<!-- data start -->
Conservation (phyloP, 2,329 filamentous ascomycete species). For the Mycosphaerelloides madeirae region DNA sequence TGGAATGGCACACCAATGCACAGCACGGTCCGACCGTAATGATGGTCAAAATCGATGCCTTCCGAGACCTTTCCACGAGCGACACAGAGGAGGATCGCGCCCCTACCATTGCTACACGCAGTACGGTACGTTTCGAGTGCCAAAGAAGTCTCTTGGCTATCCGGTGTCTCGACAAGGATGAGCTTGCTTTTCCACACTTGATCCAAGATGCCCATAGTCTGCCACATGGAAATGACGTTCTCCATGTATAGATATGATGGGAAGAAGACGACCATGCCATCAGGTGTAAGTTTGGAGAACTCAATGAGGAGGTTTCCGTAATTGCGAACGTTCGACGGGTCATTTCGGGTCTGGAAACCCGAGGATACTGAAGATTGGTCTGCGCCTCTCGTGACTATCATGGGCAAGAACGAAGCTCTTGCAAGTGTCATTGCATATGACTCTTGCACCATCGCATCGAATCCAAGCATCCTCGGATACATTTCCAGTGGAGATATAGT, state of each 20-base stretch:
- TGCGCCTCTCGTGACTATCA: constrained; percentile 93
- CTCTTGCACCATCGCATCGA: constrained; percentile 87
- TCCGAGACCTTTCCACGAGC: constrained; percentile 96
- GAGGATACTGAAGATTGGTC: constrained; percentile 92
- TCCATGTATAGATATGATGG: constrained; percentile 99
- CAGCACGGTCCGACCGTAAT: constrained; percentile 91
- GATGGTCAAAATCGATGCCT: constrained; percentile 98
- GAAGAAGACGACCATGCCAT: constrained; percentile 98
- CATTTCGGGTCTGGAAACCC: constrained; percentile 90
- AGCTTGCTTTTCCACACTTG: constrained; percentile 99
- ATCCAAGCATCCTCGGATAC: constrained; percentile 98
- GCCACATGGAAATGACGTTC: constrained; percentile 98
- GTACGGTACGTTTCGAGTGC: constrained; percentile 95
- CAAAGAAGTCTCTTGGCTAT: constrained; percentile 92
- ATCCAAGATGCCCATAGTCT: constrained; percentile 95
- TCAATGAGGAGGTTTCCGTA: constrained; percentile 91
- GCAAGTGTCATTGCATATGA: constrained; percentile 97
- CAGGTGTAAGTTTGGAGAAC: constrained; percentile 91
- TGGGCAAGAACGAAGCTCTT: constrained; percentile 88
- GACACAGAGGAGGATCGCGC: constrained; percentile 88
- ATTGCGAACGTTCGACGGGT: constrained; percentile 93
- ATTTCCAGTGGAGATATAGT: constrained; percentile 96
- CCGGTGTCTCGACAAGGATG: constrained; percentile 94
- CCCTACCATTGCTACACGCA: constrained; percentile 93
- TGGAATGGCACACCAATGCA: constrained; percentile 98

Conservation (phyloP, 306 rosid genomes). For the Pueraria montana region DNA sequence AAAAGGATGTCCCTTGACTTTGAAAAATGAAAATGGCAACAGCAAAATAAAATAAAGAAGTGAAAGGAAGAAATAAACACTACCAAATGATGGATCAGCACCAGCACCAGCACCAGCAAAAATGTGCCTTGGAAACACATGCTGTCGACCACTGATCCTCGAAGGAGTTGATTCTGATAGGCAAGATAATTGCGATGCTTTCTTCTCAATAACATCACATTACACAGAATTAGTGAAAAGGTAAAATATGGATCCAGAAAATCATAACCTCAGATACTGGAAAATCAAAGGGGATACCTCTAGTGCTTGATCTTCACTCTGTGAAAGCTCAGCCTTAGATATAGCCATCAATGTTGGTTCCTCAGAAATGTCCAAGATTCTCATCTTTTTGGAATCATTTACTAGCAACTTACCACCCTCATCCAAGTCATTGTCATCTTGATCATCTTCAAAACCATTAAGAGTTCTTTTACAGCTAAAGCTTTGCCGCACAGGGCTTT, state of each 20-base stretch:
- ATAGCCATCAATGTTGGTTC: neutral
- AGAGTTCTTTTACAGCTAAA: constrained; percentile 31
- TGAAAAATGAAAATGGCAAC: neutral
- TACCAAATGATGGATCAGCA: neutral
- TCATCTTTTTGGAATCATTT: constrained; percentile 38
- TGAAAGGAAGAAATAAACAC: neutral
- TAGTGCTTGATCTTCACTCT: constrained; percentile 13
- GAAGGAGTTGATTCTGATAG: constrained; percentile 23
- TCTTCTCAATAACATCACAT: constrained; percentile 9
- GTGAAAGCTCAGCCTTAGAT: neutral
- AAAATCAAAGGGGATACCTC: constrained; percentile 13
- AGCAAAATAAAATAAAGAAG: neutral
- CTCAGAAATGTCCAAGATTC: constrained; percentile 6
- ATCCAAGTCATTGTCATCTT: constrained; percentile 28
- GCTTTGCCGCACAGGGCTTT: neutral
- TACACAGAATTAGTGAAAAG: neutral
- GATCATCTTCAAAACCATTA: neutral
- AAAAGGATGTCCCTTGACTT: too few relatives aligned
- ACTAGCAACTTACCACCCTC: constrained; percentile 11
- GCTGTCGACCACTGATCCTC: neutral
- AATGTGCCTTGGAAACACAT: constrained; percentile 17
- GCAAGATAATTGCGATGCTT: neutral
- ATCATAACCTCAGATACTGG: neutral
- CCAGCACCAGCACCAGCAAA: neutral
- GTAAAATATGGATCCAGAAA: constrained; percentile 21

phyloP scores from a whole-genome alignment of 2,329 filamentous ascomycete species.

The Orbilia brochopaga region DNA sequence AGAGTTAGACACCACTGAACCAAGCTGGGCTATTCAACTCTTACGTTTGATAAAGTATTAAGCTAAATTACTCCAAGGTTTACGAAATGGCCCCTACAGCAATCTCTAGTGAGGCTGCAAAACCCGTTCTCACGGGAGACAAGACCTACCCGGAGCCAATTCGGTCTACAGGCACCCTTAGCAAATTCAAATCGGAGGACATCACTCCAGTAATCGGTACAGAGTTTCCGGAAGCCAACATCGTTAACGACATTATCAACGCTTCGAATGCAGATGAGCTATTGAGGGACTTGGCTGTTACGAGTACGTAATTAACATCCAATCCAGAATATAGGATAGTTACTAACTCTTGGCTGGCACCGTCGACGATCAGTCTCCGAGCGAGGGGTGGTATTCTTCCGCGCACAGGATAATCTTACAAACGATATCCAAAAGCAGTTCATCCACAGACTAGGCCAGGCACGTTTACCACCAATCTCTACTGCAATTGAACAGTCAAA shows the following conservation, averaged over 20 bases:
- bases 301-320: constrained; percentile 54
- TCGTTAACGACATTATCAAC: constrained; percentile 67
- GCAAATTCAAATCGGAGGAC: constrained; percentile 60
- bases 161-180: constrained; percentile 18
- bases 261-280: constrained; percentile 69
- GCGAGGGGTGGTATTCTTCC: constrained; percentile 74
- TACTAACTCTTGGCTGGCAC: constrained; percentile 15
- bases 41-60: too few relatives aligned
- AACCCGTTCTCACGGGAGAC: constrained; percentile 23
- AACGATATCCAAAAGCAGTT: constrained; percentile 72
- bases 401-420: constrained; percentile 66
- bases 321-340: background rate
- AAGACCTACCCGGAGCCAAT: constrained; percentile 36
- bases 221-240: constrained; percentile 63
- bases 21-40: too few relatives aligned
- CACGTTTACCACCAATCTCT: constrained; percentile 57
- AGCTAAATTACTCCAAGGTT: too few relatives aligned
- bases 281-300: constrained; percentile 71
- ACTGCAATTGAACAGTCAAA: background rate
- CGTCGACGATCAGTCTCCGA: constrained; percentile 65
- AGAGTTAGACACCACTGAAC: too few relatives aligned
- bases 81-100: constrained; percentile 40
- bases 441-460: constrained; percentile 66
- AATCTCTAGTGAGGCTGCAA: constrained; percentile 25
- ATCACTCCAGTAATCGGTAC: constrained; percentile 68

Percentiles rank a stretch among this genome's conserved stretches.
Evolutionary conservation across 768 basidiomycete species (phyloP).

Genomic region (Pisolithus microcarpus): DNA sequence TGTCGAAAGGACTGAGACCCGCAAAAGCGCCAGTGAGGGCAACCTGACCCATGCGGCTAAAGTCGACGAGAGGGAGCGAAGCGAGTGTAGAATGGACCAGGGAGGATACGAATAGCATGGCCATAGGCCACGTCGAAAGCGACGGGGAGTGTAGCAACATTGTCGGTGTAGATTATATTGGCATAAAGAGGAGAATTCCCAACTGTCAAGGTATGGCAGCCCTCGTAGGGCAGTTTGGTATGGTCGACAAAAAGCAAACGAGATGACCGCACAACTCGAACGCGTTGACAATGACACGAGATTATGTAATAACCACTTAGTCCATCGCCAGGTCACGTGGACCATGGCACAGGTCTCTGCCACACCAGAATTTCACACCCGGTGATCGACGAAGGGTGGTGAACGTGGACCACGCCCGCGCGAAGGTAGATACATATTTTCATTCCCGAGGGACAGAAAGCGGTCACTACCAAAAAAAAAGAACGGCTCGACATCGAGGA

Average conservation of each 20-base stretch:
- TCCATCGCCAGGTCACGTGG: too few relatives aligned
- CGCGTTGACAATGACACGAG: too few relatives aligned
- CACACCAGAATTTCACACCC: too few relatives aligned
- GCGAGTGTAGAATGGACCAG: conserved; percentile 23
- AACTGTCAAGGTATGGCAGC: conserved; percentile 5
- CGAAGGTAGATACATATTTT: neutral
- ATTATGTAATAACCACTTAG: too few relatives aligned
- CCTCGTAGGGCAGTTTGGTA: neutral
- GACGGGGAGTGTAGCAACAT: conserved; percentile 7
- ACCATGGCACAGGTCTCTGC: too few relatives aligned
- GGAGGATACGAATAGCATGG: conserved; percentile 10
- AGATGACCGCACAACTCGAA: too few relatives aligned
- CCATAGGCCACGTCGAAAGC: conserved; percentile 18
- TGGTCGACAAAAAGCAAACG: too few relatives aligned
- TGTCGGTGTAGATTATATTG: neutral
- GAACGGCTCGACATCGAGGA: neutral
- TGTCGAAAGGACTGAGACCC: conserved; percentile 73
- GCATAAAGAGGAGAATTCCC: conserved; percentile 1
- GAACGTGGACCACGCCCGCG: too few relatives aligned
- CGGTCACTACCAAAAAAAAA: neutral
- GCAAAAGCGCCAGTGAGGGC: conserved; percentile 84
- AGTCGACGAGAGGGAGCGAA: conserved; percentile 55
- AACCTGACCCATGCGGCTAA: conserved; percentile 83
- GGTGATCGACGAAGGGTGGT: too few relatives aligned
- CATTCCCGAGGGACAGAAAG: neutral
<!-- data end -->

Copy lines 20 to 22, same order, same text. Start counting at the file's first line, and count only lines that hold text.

- TGGGCAAGAACGAAGCTCTT: constrained; percentile 88
- GACACAGAGGAGGATCGCGC: constrained; percentile 88
- ATTGCGAACGTTCGACGGGT: constrained; percentile 93